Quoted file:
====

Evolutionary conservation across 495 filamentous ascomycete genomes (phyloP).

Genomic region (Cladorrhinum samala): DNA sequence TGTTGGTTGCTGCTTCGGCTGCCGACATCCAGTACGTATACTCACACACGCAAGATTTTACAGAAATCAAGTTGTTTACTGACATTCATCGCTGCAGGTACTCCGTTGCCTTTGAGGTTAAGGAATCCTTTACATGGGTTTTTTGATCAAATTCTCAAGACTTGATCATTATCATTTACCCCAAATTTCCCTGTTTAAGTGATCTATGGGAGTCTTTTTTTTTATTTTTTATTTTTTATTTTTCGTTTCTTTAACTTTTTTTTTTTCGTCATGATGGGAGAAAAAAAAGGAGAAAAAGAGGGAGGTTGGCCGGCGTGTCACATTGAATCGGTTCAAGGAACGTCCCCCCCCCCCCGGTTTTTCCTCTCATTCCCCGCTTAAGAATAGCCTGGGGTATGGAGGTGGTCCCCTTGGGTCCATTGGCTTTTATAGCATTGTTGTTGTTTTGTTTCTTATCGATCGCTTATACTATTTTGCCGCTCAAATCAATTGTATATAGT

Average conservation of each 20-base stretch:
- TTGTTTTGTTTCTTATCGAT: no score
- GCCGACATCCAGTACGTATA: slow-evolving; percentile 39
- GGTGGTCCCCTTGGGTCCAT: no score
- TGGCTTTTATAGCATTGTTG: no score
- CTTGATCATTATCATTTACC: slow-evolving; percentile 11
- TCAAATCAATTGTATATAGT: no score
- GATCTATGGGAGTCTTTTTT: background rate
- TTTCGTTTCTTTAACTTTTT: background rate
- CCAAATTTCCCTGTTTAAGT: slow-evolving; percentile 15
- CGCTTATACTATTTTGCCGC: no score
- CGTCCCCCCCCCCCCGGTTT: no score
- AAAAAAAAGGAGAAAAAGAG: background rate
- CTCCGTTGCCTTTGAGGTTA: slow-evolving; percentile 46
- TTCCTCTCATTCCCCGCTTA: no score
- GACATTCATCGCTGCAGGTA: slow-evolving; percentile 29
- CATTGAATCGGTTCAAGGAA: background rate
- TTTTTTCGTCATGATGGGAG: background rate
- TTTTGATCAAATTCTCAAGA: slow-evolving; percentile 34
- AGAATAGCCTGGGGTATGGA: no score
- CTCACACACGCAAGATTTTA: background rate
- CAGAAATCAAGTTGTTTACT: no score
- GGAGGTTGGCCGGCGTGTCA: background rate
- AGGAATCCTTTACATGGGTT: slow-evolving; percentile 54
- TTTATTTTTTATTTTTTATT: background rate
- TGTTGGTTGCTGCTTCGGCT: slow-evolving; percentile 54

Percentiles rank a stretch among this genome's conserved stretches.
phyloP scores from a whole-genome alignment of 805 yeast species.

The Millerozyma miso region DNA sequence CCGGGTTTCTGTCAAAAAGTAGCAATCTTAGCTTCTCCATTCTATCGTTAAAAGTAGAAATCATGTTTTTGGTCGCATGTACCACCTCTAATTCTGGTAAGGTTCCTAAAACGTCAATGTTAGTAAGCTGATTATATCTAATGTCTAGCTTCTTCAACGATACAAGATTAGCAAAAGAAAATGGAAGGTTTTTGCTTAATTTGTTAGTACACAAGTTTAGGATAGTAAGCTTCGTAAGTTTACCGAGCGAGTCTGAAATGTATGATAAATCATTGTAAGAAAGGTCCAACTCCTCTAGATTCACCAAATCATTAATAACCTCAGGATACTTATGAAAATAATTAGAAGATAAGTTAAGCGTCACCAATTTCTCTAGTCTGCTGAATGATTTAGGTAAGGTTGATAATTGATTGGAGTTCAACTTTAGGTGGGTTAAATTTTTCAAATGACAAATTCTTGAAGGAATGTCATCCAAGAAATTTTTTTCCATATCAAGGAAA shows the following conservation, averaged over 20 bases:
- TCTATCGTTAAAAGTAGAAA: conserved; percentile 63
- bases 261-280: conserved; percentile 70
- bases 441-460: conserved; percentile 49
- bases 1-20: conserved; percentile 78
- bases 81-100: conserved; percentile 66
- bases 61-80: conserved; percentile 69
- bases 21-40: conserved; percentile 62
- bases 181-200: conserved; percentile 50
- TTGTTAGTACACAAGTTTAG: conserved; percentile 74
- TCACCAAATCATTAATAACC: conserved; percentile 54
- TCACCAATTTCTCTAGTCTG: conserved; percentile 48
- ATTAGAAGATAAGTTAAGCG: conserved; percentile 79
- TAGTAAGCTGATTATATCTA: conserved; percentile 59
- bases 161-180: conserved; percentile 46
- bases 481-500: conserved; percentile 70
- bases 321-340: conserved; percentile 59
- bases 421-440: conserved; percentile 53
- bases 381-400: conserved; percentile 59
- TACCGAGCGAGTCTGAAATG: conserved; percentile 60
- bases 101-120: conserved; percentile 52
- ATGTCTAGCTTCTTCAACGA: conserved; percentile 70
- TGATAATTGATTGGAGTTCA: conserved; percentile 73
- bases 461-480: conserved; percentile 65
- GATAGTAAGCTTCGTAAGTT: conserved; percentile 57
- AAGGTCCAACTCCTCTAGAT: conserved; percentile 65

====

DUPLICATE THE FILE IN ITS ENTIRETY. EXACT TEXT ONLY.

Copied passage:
Evolutionary conservation across 495 filamentous ascomycete genomes (phyloP).

Genomic region (Cladorrhinum samala): DNA sequence TGTTGGTTGCTGCTTCGGCTGCCGACATCCAGTACGTATACTCACACACGCAAGATTTTACAGAAATCAAGTTGTTTACTGACATTCATCGCTGCAGGTACTCCGTTGCCTTTGAGGTTAAGGAATCCTTTACATGGGTTTTTTGATCAAATTCTCAAGACTTGATCATTATCATTTACCCCAAATTTCCCTGTTTAAGTGATCTATGGGAGTCTTTTTTTTTATTTTTTATTTTTTATTTTTCGTTTCTTTAACTTTTTTTTTTTCGTCATGATGGGAGAAAAAAAAGGAGAAAAAGAGGGAGGTTGGCCGGCGTGTCACATTGAATCGGTTCAAGGAACGTCCCCCCCCCCCCGGTTTTTCCTCTCATTCCCCGCTTAAGAATAGCCTGGGGTATGGAGGTGGTCCCCTTGGGTCCATTGGCTTTTATAGCATTGTTGTTGTTTTGTTTCTTATCGATCGCTTATACTATTTTGCCGCTCAAATCAATTGTATATAGT

Average conservation of each 20-base stretch:
- TTGTTTTGTTTCTTATCGAT: no score
- GCCGACATCCAGTACGTATA: slow-evolving; percentile 39
- GGTGGTCCCCTTGGGTCCAT: no score
- TGGCTTTTATAGCATTGTTG: no score
- CTTGATCATTATCATTTACC: slow-evolving; percentile 11
- TCAAATCAATTGTATATAGT: no score
- GATCTATGGGAGTCTTTTTT: background rate
- TTTCGTTTCTTTAACTTTTT: background rate
- CCAAATTTCCCTGTTTAAGT: slow-evolving; percentile 15
- CGCTTATACTATTTTGCCGC: no score
- CGTCCCCCCCCCCCCGGTTT: no score
- AAAAAAAAGGAGAAAAAGAG: background rate
- CTCCGTTGCCTTTGAGGTTA: slow-evolving; percentile 46
- TTCCTCTCATTCCCCGCTTA: no score
- GACATTCATCGCTGCAGGTA: slow-evolving; percentile 29
- CATTGAATCGGTTCAAGGAA: background rate
- TTTTTTCGTCATGATGGGAG: background rate
- TTTTGATCAAATTCTCAAGA: slow-evolving; percentile 34
- AGAATAGCCTGGGGTATGGA: no score
- CTCACACACGCAAGATTTTA: background rate
- CAGAAATCAAGTTGTTTACT: no score
- GGAGGTTGGCCGGCGTGTCA: background rate
- AGGAATCCTTTACATGGGTT: slow-evolving; percentile 54
- TTTATTTTTTATTTTTTATT: background rate
- TGTTGGTTGCTGCTTCGGCT: slow-evolving; percentile 54

Percentiles rank a stretch among this genome's conserved stretches.
phyloP scores from a whole-genome alignment of 805 yeast species.

The Millerozyma miso region DNA sequence CCGGGTTTCTGTCAAAAAGTAGCAATCTTAGCTTCTCCATTCTATCGTTAAAAGTAGAAATCATGTTTTTGGTCGCATGTACCACCTCTAATTCTGGTAAGGTTCCTAAAACGTCAATGTTAGTAAGCTGATTATATCTAATGTCTAGCTTCTTCAACGATACAAGATTAGCAAAAGAAAATGGAAGGTTTTTGCTTAATTTGTTAGTACACAAGTTTAGGATAGTAAGCTTCGTAAGTTTACCGAGCGAGTCTGAAATGTATGATAAATCATTGTAAGAAAGGTCCAACTCCTCTAGATTCACCAAATCATTAATAACCTCAGGATACTTATGAAAATAATTAGAAGATAAGTTAAGCGTCACCAATTTCTCTAGTCTGCTGAATGATTTAGGTAAGGTTGATAATTGATTGGAGTTCAACTTTAGGTGGGTTAAATTTTTCAAATGACAAATTCTTGAAGGAATGTCATCCAAGAAATTTTTTTCCATATCAAGGAAA shows the following conservation, averaged over 20 bases:
- TCTATCGTTAAAAGTAGAAA: conserved; percentile 63
- bases 261-280: conserved; percentile 70
- bases 441-460: conserved; percentile 49
- bases 1-20: conserved; percentile 78
- bases 81-100: conserved; percentile 66
- bases 61-80: conserved; percentile 69
- bases 21-40: conserved; percentile 62
- bases 181-200: conserved; percentile 50
- TTGTTAGTACACAAGTTTAG: conserved; percentile 74
- TCACCAAATCATTAATAACC: conserved; percentile 54
- TCACCAATTTCTCTAGTCTG: conserved; percentile 48
- ATTAGAAGATAAGTTAAGCG: conserved; percentile 79
- TAGTAAGCTGATTATATCTA: conserved; percentile 59
- bases 161-180: conserved; percentile 46
- bases 481-500: conserved; percentile 70
- bases 321-340: conserved; percentile 59
- bases 421-440: conserved; percentile 53
- bases 381-400: conserved; percentile 59
- TACCGAGCGAGTCTGAAATG: conserved; percentile 60
- bases 101-120: conserved; percentile 52
- ATGTCTAGCTTCTTCAACGA: conserved; percentile 70
- TGATAATTGATTGGAGTTCA: conserved; percentile 73
- bases 461-480: conserved; percentile 65
- GATAGTAAGCTTCGTAAGTT: conserved; percentile 57
- AAGGTCCAACTCCTCTAGAT: conserved; percentile 65